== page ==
December 17, 2008 – The Clinton Foundation reveals its donor list
“Former President Bill Clinton has collected tens of millions of dollars for his foundation over the last 10 years from governments in the Middle East, tycoons from Canada, India, Nigeria and Ukraine, and other international figures with interests in American foreign policy.
Lifting a longstanding cloak of secrecy, Mr. Clinton on Thursday released a complete list of more than 200,000 donors to his foundation as part of an agreement to douse concerns about potential conflicts if Senator Hillary Rodham Clinton is confirmed as secretary of state in the Obama administration.[…]”Saudi Arabia alone gave to the foundation $10 million to $25 million, as did government aid agencies in Australia and the Dominican Republic. Brunei, Kuwait, Norway, Oman, Qatar and Taiwan each gave more than $1 million. So did the ruling family of Abu Dhabi and the Dubai Foundation, both based in the United Arab Emirates, and the Friends of Saudi Arabia, founded by a Saudi prince.
In addition, the foundation accepted sizable contributions from several prominent figures from India, like a billionaire steel magnate and a politician who lobbied Mrs. Clinton this year on behalf of a civilian nuclear cooperation agreement between India and the United States, a deal that has rankled Pakistan, a key foreign policy focus of the incoming administration.” (Read more: New York Times, 12/18/2008)
December 17, 2008 – The Clinton Foundation reveals their donor list which includes foreign governments as well as business leaders.
“In 2015, the Washington Post will report that the 2008 list of donors “included foreign governments, such as Saudi Arabia and Qatar, which could ask the State Department to take their side in international arguments. And it included a variety of other figures who might benefit from a relationship—or the appearance of a relationship—with the secretary. A businessman close to the ruler of Nigeria. Blackwater Training Center, a controversial military contractor. And dozens of powerful American business leaders, including some prominent conservatives, such as Rupert Murdoch.” Additionally, “It appeared that some wealthy donors—who traveled with [Bill] Clinton or attended his events—also had made valuable business connections at the same time.” For instance, Canadian mining financier Frank Giustra “attended Clinton-related events and met the leaders of Kazakhstan and Colombia, countries where he would later make significant business deals.” (The Washington Post, 6/2/2015) The New York Times, 12/18/2008)
“Former US Treasury Department official Matthew Levitt says donations from “countries where [the US has] particularly sensitive issues and relations” will invariably raise conflict of interest concerns. “The real question is to what extent you can really separate the activities and influence of any husband and wife, and certainly a husband and wife team that is such a powerhouse.”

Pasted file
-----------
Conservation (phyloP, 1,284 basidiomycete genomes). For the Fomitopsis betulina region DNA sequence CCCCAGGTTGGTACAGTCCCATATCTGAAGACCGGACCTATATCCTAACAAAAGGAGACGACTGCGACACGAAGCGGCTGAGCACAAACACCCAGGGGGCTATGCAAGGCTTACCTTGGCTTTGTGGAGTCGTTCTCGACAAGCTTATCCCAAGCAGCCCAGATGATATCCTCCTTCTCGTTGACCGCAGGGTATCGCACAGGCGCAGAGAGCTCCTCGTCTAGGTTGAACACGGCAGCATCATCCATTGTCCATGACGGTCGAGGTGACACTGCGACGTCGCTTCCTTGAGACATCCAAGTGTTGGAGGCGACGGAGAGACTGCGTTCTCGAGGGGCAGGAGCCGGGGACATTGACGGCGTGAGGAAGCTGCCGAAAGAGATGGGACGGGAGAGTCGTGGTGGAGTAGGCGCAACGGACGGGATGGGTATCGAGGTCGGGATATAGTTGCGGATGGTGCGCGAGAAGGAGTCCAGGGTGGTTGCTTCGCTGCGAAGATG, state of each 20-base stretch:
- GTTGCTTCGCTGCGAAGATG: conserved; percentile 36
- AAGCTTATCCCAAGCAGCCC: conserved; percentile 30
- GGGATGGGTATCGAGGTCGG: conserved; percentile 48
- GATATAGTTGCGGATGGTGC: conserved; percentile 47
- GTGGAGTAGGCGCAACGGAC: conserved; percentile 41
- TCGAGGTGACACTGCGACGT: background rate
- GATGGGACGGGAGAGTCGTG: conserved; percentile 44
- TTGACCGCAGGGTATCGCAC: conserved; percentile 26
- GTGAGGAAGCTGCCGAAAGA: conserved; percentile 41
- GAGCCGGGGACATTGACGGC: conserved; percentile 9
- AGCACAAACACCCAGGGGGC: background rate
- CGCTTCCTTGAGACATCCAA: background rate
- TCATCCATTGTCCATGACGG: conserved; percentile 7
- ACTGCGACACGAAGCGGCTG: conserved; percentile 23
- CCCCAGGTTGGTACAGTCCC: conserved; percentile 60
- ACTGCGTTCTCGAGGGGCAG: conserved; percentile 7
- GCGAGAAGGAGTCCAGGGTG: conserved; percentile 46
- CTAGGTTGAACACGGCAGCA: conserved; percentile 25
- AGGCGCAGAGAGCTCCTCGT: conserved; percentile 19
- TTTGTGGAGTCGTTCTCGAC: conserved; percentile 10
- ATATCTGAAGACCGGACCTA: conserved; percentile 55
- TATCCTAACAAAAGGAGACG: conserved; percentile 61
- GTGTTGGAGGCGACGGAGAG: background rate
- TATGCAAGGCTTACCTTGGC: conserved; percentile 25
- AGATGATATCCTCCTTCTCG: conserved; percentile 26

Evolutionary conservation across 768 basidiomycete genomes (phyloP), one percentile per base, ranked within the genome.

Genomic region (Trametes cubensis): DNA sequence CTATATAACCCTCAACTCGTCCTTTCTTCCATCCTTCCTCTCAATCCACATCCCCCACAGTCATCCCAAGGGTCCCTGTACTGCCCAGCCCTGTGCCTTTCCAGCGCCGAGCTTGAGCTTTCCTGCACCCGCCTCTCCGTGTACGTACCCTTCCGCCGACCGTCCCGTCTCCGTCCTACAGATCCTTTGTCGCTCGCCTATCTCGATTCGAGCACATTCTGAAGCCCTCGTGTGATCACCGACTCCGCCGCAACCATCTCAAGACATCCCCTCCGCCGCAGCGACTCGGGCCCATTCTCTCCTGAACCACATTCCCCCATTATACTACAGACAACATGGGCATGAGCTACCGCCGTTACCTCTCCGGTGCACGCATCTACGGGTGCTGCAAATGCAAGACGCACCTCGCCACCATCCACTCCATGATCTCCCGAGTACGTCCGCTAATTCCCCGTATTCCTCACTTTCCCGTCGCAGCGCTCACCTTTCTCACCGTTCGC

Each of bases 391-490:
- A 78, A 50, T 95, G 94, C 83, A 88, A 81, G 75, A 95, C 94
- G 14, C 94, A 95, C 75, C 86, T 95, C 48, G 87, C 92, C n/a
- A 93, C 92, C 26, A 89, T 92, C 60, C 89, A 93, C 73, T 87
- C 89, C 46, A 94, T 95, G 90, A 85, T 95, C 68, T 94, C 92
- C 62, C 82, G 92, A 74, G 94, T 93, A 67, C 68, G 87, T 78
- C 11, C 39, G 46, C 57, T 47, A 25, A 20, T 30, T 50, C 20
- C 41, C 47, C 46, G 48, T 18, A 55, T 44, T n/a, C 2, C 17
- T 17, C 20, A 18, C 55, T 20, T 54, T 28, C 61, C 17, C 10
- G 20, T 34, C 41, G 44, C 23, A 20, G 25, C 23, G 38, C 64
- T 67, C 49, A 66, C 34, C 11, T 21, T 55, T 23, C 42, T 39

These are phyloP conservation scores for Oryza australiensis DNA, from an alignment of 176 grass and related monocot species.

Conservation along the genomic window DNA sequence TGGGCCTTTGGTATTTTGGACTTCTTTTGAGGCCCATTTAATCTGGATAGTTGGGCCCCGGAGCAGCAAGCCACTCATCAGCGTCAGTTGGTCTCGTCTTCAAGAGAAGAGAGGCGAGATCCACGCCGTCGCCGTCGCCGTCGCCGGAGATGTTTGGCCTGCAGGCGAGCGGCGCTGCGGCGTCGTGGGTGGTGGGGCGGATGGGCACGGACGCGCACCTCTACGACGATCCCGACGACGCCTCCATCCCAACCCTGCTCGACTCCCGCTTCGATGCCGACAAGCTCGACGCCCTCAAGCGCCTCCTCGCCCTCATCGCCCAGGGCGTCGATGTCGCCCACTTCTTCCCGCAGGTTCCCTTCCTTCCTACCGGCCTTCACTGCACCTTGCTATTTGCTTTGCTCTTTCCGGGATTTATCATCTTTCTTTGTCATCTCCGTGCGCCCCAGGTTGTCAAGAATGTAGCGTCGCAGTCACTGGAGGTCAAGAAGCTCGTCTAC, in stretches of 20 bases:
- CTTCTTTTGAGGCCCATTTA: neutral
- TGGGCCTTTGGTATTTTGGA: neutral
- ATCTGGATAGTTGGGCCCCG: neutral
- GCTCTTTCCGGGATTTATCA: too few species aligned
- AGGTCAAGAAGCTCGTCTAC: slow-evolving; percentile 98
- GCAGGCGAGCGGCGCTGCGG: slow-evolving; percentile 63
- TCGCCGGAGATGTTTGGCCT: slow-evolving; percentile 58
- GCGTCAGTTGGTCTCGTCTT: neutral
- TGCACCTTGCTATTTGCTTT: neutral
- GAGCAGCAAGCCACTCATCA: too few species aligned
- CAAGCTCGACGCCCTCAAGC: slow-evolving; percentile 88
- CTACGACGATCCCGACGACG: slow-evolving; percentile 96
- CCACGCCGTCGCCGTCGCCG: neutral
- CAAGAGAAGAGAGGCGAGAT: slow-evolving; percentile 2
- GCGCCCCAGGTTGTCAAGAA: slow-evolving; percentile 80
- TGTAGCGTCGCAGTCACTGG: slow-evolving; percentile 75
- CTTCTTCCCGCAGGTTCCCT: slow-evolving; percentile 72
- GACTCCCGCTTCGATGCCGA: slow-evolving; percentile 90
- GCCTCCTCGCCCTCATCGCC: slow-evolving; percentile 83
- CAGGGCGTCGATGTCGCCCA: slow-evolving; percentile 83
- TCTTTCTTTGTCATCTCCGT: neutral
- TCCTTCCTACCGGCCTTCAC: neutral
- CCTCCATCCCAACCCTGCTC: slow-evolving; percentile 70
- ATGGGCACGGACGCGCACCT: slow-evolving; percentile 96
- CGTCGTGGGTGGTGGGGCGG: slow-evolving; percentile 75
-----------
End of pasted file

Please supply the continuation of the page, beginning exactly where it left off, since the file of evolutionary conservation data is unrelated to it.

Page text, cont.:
Hillary Clinton’s spokesperson says the disclosure of donors should ensure that there would be “not even the appearance of a conflict of interest.” (The New York Times, 12/18/2008)
December 12, 2008 – The Clinton Foundation makes an agreement with the White House over conflict of interest issues
“In late 2008, when it becomes clear that newly elected President Obama will nominate Hillary Clinton to be his secretary of state, the Clinton Foundation presents a very large conflict of interest problem. There is a particular concern that foreign governments could use donations to the foundation to influence the Clinton-led State Department.
As a result, on December 12, 2008, the foundation’s CEO Bruce Lindsey signs a memorandum of understanding with Valerie Jarrett, co-chair of Obama’s transition team. It allows governments which had previously donated to the foundation to continue to do so, but only at existing yearly levels. It details an ethics review process for new donating countries or countries that want to “materially increase” their support. However, it does not prohibit foreign countries with interests before the US government from continuing to give money to the foundation.
The Washington Post will later report, “Some of the donations came from countries with complicated diplomatic, military, and financial relationships with the US government, including Kuwait, Qatar, and Oman. Other nations that donated included Australia, Norway, and the Dominican Republic.” The Post will also note, “Foreign governments and individuals are prohibited from giving money to US political candidates, to prevent outside influence over national leaders. But the foundation has given donors a way to potentially gain favor with the Clintons outside the traditional political limits.” (Read more: Washington Post, 12/08/2008)